REGIONAL— Congressman Rick Nolan was forced to play a bit of defense this past week, after he caught flak from many constituents for urging the new Trump administration to take a side in the …
REGIONAL— Congressman Rick Nolan was forced to play a bit of defense this past week, after he caught flak from many constituents for urging the new Trump administration to take a side in the controversial debate over copper-nickel mining near Ely.
The issue has sharply divided Minnesotans, even in normally mining-friendly northeastern Minnesota, where concern has grown over the potential environmental effects of sulfide-based copper mining within the Boundary Waters watershed.
Those concerns prompted the U.S. Forest Service and the Bureau of Land Management to deny renewal of two longstanding mineral leases that Twin Metals, a venture owned by Chilean mining giant Antofagasta, had previously held near the Kawishiwi River, adjacent to the BWCAW.
Last month, the two federal agencies announced they would study a proposal for a 20-year withdrawal of 234,000-acres of federal land in the vicinity from the federal mining program.
Earlier this week, Nolan’s office announced he had sent a letter to the Undersecretary of Agriculture, which oversees the Forest Service, asking the new administration to overturn the planned scientific study of a possible withdrawal, potentially leaving the door open for copper-nickel mining on the edge of the BWCAW.
As news of his action spread, the phones started to ring at his offices, many from angry constituents who say they want a study of the effects of copper-nickel mining on the wilderness, and don’t want the Trump administration to overrule a proposal that polls show has broad support in Minnesota.
Such sentiments drew about 75 protestors, including many owners of outdoor recreation businesses in Ely and Duluth, to Nolan’s Duluth office this past Thursday, to make their displeasure known.
Nolan’s office indicated this week that phone calls from constituents have been running about fifty-fifty for and against his action, but the criticism was enough to prompt Nolan’s office to quickly issue a press statement, touting his dedication to the BWCA and his intention to protect it for future generations. “As an original cosponsor of the legislation that established the Boundary Waters Canoe Area (BWCA) as a wilderness area - which prohibits any commercial development, mining or otherwise, in the wilderness - I am forever committed to protecting the BWCA, the environmental review process and all the waters of Minnesota and the nation,” said Nolan in his statement.
Nolan said that any mining proposal would need to go through an environmental review process, but he said there’s no mining proposal in place to actually study. “The fact is, you can’t go through that process without a specific proposal,” he said.
Yet Nolan’s statement overlooks so-called programmatic environmental impact statements, which are done at the both the state and federal levels, on occasion, to provide broader guidance to policymakers as they consider proposals for major projects. Minnesota’s Generic Environmental Impact Statement on Timber Harvesting was one such example.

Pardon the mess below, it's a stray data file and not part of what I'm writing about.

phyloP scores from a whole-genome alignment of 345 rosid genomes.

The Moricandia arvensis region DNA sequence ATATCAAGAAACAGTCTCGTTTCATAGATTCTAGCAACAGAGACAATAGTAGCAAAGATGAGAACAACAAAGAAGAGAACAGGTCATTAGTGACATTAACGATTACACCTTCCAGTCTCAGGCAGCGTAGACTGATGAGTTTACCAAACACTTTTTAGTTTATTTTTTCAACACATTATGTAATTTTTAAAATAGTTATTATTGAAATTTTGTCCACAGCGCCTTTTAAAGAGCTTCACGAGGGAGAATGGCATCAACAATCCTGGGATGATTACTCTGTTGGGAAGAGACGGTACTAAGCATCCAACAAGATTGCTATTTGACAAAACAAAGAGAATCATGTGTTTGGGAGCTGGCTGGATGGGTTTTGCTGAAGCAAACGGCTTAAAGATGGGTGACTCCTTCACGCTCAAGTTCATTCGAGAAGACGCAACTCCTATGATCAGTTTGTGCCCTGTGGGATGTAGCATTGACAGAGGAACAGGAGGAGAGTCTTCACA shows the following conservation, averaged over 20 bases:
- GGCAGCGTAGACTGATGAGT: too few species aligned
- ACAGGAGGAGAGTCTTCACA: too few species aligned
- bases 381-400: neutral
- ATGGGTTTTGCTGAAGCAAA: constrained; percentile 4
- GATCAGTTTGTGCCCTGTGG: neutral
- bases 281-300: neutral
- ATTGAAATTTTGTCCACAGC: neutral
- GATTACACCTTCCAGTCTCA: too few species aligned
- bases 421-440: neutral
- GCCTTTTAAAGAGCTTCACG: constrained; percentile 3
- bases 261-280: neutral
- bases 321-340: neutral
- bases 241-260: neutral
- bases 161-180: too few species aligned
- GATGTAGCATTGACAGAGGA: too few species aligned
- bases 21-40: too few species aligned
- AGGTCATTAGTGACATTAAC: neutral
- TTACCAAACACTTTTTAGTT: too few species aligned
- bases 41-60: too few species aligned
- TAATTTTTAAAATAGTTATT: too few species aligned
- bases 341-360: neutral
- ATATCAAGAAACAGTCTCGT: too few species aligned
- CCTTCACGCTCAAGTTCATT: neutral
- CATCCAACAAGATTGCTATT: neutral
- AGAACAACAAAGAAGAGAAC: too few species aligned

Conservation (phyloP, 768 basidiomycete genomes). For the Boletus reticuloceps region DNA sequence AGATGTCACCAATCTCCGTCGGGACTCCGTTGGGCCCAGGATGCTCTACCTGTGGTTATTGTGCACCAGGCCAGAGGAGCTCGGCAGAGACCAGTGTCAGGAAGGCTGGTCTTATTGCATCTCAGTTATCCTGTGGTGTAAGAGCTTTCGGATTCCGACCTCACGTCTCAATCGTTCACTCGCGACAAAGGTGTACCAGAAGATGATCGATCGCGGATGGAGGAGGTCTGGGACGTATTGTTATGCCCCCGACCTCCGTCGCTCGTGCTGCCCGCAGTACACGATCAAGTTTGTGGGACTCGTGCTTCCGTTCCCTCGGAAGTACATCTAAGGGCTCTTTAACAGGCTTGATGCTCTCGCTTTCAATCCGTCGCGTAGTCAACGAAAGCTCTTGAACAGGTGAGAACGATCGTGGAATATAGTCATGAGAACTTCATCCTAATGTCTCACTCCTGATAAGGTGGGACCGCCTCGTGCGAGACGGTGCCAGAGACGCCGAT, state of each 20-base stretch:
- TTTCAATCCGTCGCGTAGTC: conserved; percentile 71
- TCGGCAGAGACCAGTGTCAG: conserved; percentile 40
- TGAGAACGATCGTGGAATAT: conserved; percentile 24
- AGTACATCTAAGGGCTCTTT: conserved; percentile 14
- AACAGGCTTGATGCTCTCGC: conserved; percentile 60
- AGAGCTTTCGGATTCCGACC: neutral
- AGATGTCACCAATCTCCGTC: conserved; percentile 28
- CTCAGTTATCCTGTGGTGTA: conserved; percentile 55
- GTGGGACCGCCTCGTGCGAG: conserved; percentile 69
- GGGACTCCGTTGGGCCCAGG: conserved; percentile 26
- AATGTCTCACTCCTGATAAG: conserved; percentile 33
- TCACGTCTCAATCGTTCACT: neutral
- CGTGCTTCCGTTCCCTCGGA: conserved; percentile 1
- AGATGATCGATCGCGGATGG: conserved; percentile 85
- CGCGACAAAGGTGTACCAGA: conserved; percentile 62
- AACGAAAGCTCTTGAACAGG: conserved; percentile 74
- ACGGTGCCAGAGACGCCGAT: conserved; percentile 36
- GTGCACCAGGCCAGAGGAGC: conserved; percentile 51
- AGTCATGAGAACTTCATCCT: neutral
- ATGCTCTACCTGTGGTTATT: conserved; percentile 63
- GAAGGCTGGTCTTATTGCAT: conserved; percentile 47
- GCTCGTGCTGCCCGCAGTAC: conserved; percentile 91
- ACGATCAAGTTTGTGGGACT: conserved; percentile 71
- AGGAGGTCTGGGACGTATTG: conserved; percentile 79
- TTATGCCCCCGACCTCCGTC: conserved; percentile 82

While the EIS on the proposed withdrawal is not a programmatic study, it is required under federal law any time an agency requests a withdrawal of land from the federal minerals program, as the Forest Service has done in this case. Federal agencies can request such withdrawals to protect vulnerable watersheds or unique or exceptional resources from potential mining operations, and the EIS will, in part, seek to determine if such threats justify the withdrawal. Supporters of the study argue that it provides an opportunity to examine the latest science and allow the public to weigh-in on the broader question of whether copper-nickel mining should be allowed— using any current technology— given the wilderness resource at risk should the technology fail. Such questions are typically beyond the scope of the environmental review process surrounding a mine proposal. Those analyses typically focus on the fine level details of a particular proposal, and potential mitigations, without providing opportunity to ask more fundamental questions, such as do the risks outweigh the potential benefits.
“Even the strongest advocates of resource extraction acknowledge that there are some places where sulfide-ore mining would be too harmful,” said Ely’s Becky Rom, who serves as national chair of the Save the Boundary Waters Campaign. “Denying Minnesotans and Americans the chance to weigh in, denying the importance of science-based decisions, is un-American,” added Rom.
Nolan has veered from many of his fellow DFLers over the issue of the Twin Metals proposal, which is strongly opposed by DFL Gov. Mark Dayton and former Vice President Walter Mondale. Nolan’s latest action drew fire from fellow U.S. House member Betty McCollum, of St. Paul, who called his letter to the Trump administration “an assault” on a national treasure.
Nolan, meanwhile, defended his environmental record. “I have consistently received high marks on scorecards from environmental groups – including 100 percent from the National Parks Conservation Association,” he said. “I’m proud of my work. We have the cleanest water in the state. We’re proud of it and we’re going to keep it that way.”